Obama faces 'fiscal cliff' budget emergency after election

Obama faces 'fiscal cliff' budget emergency after election
With President Barack Obama’s reelection securing him a second term in office, he now faces several fiscal crises and a stubbornly high unemployment rate, experts warn.

The president elect will "have to address the fiscal problem," Angus Campbell from London Capital Group told RT. "Whether it comes in the form of a decision in the near term or whether they go for the so-called fiscal bridge, that is just pushing back a deadline for such fiscal measures to be implemented, we are not certain at this time,” according to Campbell.

The so-called fiscal cliff applies to conjoined tax raises and spending cuts, which come into force at the early 2013. The move is expected to result in a 5% GDP tightening of fiscal policy, raising concerns the country’s economy would slow down. Until the decision about fiscal problems becomes clear the markets will remain uncertain, Campbell said.

Another problem Obama will face is high unemployment, according to Jacob Nell, chief economist of Morgan Stanley Russia. “The jobs are going to be the first priority for the new president, getting the economy moving, bringing it above a lackluster 2% and at the same time balancing a need for growth with a need to reduce America’s very wide budget deficit, which is running to 99% of GDP,” he stressed.

According to Campbell, if Mitt Romney was elected, then the US would more likely see the deadline on fiscal measures pushed back as the new president doesn’t get into office until middle of January, when tax raises and spending cuts should come into force. He said Obama's reelection will bring "some sort of a deal ahead of fiscal cliff in order to address concerns.”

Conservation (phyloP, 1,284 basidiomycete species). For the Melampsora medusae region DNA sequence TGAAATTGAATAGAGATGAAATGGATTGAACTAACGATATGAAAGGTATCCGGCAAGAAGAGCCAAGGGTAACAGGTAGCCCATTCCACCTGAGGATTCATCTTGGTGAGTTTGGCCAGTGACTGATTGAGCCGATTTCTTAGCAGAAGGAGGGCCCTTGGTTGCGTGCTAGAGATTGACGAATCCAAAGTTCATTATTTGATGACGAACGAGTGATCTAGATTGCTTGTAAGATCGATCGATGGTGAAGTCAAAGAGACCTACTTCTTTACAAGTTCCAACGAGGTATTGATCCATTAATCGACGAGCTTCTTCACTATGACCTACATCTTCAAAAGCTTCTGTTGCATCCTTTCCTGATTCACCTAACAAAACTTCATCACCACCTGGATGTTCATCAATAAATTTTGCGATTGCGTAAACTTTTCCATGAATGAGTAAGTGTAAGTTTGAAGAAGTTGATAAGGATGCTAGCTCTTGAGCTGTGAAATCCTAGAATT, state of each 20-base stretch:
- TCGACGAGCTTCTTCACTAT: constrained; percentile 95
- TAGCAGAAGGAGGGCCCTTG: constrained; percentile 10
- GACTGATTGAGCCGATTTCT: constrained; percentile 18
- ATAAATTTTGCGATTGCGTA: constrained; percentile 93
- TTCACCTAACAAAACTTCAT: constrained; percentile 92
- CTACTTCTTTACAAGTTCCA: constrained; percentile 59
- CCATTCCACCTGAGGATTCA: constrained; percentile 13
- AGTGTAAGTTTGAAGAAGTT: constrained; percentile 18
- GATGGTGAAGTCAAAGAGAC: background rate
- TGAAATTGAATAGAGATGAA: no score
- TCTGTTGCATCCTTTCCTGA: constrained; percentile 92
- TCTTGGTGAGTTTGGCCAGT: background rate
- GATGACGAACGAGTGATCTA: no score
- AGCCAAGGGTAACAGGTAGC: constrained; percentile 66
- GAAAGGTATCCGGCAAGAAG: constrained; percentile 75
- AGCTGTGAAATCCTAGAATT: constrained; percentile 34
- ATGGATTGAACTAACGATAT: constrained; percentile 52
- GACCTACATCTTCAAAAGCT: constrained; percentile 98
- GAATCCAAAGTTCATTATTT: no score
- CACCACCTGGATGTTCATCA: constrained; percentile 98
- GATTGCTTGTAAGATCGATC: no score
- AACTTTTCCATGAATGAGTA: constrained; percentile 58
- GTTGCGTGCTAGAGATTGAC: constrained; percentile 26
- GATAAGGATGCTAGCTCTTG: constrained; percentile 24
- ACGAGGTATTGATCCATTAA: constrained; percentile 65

“As we saw the last four years, he [Obama] was a great advocate for the work of Ben Bernanke, which made several rounds of stimulus measures which supported the markets,” he explained. With Obama’s win, Bernanke is likely to continue his policy. Nell also expects Obama to close a deal with Congress. 

In the meantime, Romney’s fiscal plan included cutting spending up to 20% of GDP, reducing the federal workforce and lowering taxes. It would be "worse for global growth at least in a short run,” Nell said.

The expert warned that if Obama fails to address the fiscal problem it will result in a global recession, because if America slows down, it will trigger a slowdown worldwide. “It will affect Russia through the oil prices and other channels of contagion,” he stressed.

“A lot depends on who has a majority at the House of Representatives, who has the majority at the Senate, how the challenges and key committees are distributed in the Senate and elsewhere," Nell added.

As for US-Russian relations, the major challenge is to increase economic cooperation, experts say. “The problem about Russian-American relations is that there’s not enough economic foundation to it, there’s not enough trade and investment between the two countries,” Nell said.

“It makes it easy for people to politicize the relationships,” he added, referring to Romney calling Russia Washington's number one geopolitical enemy. However, the situation is changing, as Russia is increasing trade and investment with America.